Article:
Lonestar, a stealthy cloud and space startup, is leading a cutting-edge data storage and processing demonstration currently underway aboard the International Space Station (ISS) surrounded by open source leader Canonical and Redwire Corporation, a specialist in plug-and-play components for space missions. This partnership has generated Celestium, a work of art created in space, based on Artificial Intelligence algorithms and a blockchain.
Lonestar announced last month that testing of data storage and onboard processing in the first-ever software-defined payload sent to the International Space Station was successful. This first software-defined payload was sent to the ISS on December 17, 2021. It leveraged existing hardware on the ISS by redirecting an existing onboard computer server to become an edge node on the network. Chris Stott, founder and CEO of Lonestar, states:
“People have asked us, why doesn’t your payload have mass? We responded by asking, What if every piece of hardware in orbit could be repurposed for new uses with maximum efficiency?”
Lonestar’s successful demonstration mission included key contributions from digital artist Cecilie Waagner Falkenstrøm and her software team at ARTificial Mind with Niels Zibrandtsen of the Mind Future Foundation, in addition to those from Canonical and Redwire Space.
ARTificial Mind provided the digital content and blockchain capabilities, Canonical, a unique “edge of network” kernel of Ubuntu Linux, the leading operating system for container, cloud, and large-scale computing, which runs on the constrained space hardware aboard the ISS. Redwire leveraged the existing server on the ISS from its microgravity 3D printing capability. Dr. Matossian, COO of Lonestar, states:
“Our team was able to move quickly and intelligently to leverage underutilized resources in an innovative way. And we applied a modern cloud virtual machine solution with advanced blockchain technologies.”
Chris Scott added:
“Thanks to the professionalism, vision and hard work of our superb partners, we hope we have just launched a revolution in low earth orbit. We have successfully merged the verticals of cloud and space on the International Space Station. If we can do that in LEO, imagine what we can do elsewhere.”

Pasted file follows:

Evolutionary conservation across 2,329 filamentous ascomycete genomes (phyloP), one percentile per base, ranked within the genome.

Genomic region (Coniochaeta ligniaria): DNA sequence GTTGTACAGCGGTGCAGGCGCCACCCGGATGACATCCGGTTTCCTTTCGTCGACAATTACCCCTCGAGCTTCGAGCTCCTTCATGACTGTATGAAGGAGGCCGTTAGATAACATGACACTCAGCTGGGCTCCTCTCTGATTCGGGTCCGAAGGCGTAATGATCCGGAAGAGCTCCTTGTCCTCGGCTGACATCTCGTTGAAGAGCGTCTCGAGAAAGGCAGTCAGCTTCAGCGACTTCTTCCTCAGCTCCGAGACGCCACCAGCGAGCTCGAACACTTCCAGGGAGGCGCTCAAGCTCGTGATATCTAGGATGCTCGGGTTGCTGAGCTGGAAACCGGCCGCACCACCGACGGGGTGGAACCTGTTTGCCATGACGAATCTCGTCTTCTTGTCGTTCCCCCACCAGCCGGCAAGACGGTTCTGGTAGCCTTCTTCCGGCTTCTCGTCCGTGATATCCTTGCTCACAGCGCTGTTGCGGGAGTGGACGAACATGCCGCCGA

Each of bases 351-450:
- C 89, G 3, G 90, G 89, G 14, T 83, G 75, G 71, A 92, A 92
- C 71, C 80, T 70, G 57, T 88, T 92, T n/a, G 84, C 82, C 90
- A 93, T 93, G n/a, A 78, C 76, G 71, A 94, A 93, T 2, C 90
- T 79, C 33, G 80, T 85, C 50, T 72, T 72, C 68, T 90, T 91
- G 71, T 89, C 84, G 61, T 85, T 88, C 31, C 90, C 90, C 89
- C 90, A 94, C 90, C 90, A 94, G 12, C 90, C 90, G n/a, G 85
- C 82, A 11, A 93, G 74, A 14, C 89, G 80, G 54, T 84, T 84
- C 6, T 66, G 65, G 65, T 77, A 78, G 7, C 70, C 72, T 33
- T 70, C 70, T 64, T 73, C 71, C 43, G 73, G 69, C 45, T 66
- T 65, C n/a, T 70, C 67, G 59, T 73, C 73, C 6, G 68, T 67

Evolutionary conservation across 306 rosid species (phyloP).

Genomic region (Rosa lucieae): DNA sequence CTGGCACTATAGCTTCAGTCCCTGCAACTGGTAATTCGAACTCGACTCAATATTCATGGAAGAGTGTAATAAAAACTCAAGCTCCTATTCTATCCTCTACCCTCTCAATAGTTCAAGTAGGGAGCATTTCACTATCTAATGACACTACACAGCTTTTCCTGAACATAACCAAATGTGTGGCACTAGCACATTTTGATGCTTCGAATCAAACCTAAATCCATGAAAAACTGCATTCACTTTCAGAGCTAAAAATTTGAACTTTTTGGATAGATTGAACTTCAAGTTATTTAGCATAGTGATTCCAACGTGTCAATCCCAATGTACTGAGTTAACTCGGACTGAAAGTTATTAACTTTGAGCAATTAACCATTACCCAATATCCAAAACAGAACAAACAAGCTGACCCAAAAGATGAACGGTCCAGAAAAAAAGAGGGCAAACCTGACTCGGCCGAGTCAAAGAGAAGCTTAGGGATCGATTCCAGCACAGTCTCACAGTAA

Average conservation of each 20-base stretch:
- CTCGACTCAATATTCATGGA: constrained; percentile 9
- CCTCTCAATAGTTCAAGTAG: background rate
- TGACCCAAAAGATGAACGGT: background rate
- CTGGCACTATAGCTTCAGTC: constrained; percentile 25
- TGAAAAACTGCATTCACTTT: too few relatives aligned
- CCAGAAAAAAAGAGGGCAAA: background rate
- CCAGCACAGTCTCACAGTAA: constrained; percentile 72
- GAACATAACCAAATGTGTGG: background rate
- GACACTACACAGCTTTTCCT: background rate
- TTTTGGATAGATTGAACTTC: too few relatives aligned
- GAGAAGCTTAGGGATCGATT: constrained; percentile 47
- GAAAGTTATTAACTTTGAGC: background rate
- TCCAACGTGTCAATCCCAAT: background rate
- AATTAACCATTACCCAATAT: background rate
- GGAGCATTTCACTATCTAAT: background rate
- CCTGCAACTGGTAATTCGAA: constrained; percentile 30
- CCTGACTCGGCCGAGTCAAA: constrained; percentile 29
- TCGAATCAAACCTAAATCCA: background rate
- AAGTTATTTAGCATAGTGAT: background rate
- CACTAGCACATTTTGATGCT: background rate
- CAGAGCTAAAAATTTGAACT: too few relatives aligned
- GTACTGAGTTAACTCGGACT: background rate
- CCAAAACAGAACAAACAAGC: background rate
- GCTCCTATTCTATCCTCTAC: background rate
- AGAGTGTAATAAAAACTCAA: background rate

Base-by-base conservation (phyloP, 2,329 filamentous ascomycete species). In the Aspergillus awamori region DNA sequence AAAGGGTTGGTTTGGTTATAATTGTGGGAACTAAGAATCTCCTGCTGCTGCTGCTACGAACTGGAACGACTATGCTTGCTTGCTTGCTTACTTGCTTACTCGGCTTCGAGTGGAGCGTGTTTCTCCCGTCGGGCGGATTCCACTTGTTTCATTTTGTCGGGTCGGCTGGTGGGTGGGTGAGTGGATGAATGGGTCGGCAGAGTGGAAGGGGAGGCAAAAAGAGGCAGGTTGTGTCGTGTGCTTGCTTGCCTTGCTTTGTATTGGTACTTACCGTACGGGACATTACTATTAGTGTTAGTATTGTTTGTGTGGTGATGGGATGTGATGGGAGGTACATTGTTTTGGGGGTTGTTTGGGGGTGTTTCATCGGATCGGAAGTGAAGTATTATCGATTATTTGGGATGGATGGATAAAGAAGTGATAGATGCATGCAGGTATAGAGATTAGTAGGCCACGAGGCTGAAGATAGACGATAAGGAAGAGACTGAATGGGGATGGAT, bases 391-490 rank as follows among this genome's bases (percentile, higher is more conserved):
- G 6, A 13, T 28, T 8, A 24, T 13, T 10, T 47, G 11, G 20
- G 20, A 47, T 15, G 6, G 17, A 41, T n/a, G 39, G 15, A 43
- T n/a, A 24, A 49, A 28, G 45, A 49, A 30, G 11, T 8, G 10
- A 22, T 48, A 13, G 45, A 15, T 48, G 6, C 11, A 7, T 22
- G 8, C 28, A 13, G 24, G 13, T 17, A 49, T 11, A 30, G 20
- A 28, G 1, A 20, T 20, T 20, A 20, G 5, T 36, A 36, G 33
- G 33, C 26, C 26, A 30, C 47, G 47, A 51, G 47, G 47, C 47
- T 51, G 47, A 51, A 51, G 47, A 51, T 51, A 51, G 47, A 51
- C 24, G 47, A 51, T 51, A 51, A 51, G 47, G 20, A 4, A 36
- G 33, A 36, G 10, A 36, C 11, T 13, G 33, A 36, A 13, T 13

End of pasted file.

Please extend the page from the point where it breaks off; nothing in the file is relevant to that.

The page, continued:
The AI-generated space artwork
Celestium is part of the global STEAM initiative. Artist Cecilie Waagner Falkenstrøm, world famous for her interactive artworks using AI technology, said:
“Something new is being created in space. Thanks to NASA and CASIS, the International Space Station is truly an incredible test bed for new technologies and now also a home for digital art creation.”
Falkenstrøm has partnered with tech-art nonprofit MindFuture Foundation to help launch the project.
Tapping into cosmic ray data experienced aboard the ISS orbiting Earth at 27,700 mph, the AI algorithm seeds and extracts thousands of space images and space tokens to distribute on a blockchain. Drawing on images of NASA deep space photographs, the unique works of Space for Art Foundation astronaut Nicole Stott and artist Tamara King, each image is generated by the AI as one-of-a-kind and embedded as a non-fungible token (NFT).
The artwork pioneers an emerging genre at the intersection of art, space and technology.
As a result of this historic collaboration, non-profit partners including the Arch Mission Foundation and the Angiogenesis Foundation now have their immutable data successfully stored on the ISS.